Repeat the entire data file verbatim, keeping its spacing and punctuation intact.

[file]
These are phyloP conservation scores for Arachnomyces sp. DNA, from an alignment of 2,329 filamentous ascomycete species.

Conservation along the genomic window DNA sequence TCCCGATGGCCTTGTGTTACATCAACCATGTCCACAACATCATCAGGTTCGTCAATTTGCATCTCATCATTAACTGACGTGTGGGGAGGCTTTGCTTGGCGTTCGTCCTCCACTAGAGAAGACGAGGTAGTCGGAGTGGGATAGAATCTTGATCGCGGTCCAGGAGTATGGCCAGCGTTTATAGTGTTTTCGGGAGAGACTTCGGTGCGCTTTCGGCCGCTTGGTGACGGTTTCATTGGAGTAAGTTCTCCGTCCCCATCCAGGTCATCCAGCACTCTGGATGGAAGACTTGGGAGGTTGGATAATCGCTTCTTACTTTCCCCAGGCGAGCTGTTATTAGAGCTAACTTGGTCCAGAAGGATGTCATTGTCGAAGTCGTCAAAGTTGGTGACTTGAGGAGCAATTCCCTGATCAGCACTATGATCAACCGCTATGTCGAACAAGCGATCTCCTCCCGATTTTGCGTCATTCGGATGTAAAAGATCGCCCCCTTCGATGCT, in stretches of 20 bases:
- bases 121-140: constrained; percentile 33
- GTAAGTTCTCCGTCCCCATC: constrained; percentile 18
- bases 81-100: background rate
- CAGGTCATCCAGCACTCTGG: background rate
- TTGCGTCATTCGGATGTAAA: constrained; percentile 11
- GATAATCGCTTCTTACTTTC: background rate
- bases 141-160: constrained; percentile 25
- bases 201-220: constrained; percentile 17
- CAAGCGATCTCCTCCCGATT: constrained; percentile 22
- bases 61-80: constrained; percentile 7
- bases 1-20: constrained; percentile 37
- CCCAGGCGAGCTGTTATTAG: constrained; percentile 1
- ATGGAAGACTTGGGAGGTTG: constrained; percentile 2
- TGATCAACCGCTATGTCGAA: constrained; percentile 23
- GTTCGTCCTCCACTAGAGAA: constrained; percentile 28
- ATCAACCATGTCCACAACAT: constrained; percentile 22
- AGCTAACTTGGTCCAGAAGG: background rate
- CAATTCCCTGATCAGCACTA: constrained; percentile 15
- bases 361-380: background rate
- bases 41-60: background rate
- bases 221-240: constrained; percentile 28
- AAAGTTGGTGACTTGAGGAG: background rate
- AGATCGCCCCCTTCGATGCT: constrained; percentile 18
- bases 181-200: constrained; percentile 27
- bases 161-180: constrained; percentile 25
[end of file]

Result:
These are phyloP conservation scores for Arachnomyces sp. DNA, from an alignment of 2,329 filamentous ascomycete species.

Conservation along the genomic window DNA sequence TCCCGATGGCCTTGTGTTACATCAACCATGTCCACAACATCATCAGGTTCGTCAATTTGCATCTCATCATTAACTGACGTGTGGGGAGGCTTTGCTTGGCGTTCGTCCTCCACTAGAGAAGACGAGGTAGTCGGAGTGGGATAGAATCTTGATCGCGGTCCAGGAGTATGGCCAGCGTTTATAGTGTTTTCGGGAGAGACTTCGGTGCGCTTTCGGCCGCTTGGTGACGGTTTCATTGGAGTAAGTTCTCCGTCCCCATCCAGGTCATCCAGCACTCTGGATGGAAGACTTGGGAGGTTGGATAATCGCTTCTTACTTTCCCCAGGCGAGCTGTTATTAGAGCTAACTTGGTCCAGAAGGATGTCATTGTCGAAGTCGTCAAAGTTGGTGACTTGAGGAGCAATTCCCTGATCAGCACTATGATCAACCGCTATGTCGAACAAGCGATCTCCTCCCGATTTTGCGTCATTCGGATGTAAAAGATCGCCCCCTTCGATGCT, in stretches of 20 bases:
- bases 121-140: constrained; percentile 33
- GTAAGTTCTCCGTCCCCATC: constrained; percentile 18
- bases 81-100: background rate
- CAGGTCATCCAGCACTCTGG: background rate
- TTGCGTCATTCGGATGTAAA: constrained; percentile 11
- GATAATCGCTTCTTACTTTC: background rate
- bases 141-160: constrained; percentile 25
- bases 201-220: constrained; percentile 17
- CAAGCGATCTCCTCCCGATT: constrained; percentile 22
- bases 61-80: constrained; percentile 7
- bases 1-20: constrained; percentile 37
- CCCAGGCGAGCTGTTATTAG: constrained; percentile 1
- ATGGAAGACTTGGGAGGTTG: constrained; percentile 2
- TGATCAACCGCTATGTCGAA: constrained; percentile 23
- GTTCGTCCTCCACTAGAGAA: constrained; percentile 28
- ATCAACCATGTCCACAACAT: constrained; percentile 22
- AGCTAACTTGGTCCAGAAGG: background rate
- CAATTCCCTGATCAGCACTA: constrained; percentile 15
- bases 361-380: background rate
- bases 41-60: background rate
- bases 221-240: constrained; percentile 28
- AAAGTTGGTGACTTGAGGAG: background rate
- AGATCGCCCCCTTCGATGCT: constrained; percentile 18
- bases 181-200: constrained; percentile 27
- bases 161-180: constrained; percentile 25